Carbohydrates are regarded by the International Society of Sports Nutrition (2010) as one of the best ergogenic aids (performance enhancers) available to man. What makes carbohydrate so useful is that it just so happens to be the staple of our diet i.e. we cannot live without it! Carbohydrate comes in various forms, but we should aim to obtain the bulk of it in the form of complex carbohydrates such as starchy foods including potato, rice, pasta, cereals, oats and bread. Other forms of carbohydrate, which should be eaten in smaller quantities, include simple sugars such as Glucose, Fructose (monosaccharides) and Sucrose, Maltose and Lactose (disaccharides). We generally obtain these from refined/processed carbs such as table sugar, sweets, syrups and some sugar based beverages, fruit and dairy produce (Zieve et al. 2010).
Various types of Carbohydrate
The distinguishing features of complex and simple carbs are their chemical structure, making complex carbs more difficult for the body to breakdown, meaning the energy is released (in the form of glucose) at a much slower rate compared to simple carbs. The differing rates of breakdown between complex and simple carbs mean they are best consumed at specific times of the day. The British Nutrition Foundation (2012) suggests consuming starch (complex) carbs at three regular intervals over the day i.e. breakfast, lunch and dinner. The slower rate of release means the glucose is gradually fed into the blood stream delivering a slow, sustainable energy source.
This also serves to maintain blood sugar levels and insulin release, placing the body into a more anabolic (growth) state which aids energy delivery and muscle development. There are times when our blood sugar levels deplete resulting in decreased energy levels, during this time it may be useful to consume a simple carb to provide a rapid delivery of glucose/energy. A repercussion of the rapid energy release that accompanies the consumption of simple carbs is a sudden insulin spike resulting in an abrupt drop in sugar levels, causing a yo-yo effect. Therefore, we recommend consuming slow release complex carbs at regular intervals over the day to maintain a ‘slow drip’ of sugar/energy limiting the hormonal shunts which inhibit energy and muscle development.
The ideal time to consume a simple/quick release carb is immediately after a training session when blood sugar/energy levels are at their lowest. The sudden surge of sugar will invoke an anabolic insulin surge which places the body into muscle growth mode. The insulin acts like a glucose and protein specific ‘key’ to the muscles and organs, allowing glucose and protein to be readily absorbed. This will increase glycogen stores (glucose stores) and prevent muscle from being used as an energy source, thus increasing protein synthesis (muscle growth).
What about Low Carbohydrate Diets?
So what if you choose to limit your carbs in order to improve definition and tone? This is a tactic commonly used by bodybuilders or fitness models to reduce carb associated fluid retention under the surface of the skin. Although the research does support the role that carbs have on fluid retention, the consequences this can have on your ability to train can be significant, and may result in some muscle loss.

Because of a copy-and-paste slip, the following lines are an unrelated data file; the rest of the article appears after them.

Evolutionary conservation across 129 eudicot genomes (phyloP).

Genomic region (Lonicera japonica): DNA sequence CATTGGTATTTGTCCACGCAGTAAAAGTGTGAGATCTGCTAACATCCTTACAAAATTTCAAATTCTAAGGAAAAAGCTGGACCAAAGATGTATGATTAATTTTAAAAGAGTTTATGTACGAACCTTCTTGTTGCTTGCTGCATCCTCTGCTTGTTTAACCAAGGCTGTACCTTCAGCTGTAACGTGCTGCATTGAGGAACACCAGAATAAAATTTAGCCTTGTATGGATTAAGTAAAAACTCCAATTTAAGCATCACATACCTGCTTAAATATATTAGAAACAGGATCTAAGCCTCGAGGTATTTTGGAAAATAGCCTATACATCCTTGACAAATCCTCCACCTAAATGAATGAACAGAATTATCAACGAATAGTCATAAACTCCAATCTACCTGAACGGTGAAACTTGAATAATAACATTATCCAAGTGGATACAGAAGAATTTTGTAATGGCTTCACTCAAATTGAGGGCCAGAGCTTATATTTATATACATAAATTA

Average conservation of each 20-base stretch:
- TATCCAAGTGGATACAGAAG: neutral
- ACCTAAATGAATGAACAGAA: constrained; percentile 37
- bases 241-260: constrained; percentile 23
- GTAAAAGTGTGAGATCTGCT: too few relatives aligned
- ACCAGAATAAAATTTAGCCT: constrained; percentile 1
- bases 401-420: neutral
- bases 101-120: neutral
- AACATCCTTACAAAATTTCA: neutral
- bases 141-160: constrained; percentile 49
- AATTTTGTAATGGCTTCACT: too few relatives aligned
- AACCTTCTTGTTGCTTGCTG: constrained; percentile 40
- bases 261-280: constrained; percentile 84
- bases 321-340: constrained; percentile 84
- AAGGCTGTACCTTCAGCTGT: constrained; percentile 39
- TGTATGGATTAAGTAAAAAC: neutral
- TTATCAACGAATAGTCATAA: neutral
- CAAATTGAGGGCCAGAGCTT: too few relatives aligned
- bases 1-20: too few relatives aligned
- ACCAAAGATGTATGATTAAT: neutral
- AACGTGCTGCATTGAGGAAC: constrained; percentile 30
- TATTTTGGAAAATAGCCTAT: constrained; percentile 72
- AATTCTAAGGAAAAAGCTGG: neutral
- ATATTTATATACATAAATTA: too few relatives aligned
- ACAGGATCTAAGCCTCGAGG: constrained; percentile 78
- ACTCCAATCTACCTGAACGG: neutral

How Supplements can help you
There are ways you can optimise the carb : protein ratio (balance) of your diet. One of the easiest and most efficient ways is to consume a protein and carb supplement. The tailored, expertly mediated composition of protein and carbs mean the person will receive the optimal ratio of complex and simple carbs, as well as an adequate delivery of muscle preserving protein. Our bodies store glucose in the liver and muscles in the form of glycogen, humans typically store 300-400g of glycogen, but this level can increase the physically fitter you are. This level of glycogen will usually sustain exercise (moderate intensity) for around 90-180 minutes, or as little as 30 minutes during high intensity exercise. If glycogen stores become depleted, the body reverts to using less effective energy sources such as protein and fat, at the expense of muscle and overall training capacity (Llewellyn, 2009).
How to Maximise Glycogen Stores and Exercise Productivity
According to the International Society of Sports Nutrition (2010) and Llewellyn (2009), if glycogen stores are depleted after a hard day’s work or gym session, supplementation with a simple and complex carb combination beverage is integral to maximising training potential. Professional and recreational athletes often consume a simple carb drink such as High 5 Energy Source or PowerBar Isoactive sachets. The optimal time to consume such a supplement is 30-60mins prior to commencing exercise, however glycogen stores during training are likely to deplete quite rapidly especially with high intensity exercise or resistance work. It is recommended that you consume 7.5-15g of simple carbs every 15mins during your training session to maintain energy levels and reduce catabolism (muscle breakdown). Combine the abovementioned carb intake with approx 6-15g protein per hour for more efficient gains in muscle synthesis and fat burning.
Take Carbs and Protein within 30 minutes after Exercise
The potential for glycogen and muscle replenishment is at its highest within 30 mins after exercise and remains elevated for up to 2 hours. To maximise glycogen deposits and muscle synthesis (via protein sparing and elevated insulin levels), we strongly recommend a simple carb supplement combined with a whey protein shake within this 30 minute anabolic window! To get the balance between protein and carbs right every time, we strongly suggest XL Nutrition Protein & Carbs for its high quality protein, readily absorbed carbs (both simple and complex), and expertly distributed protein and carb composition.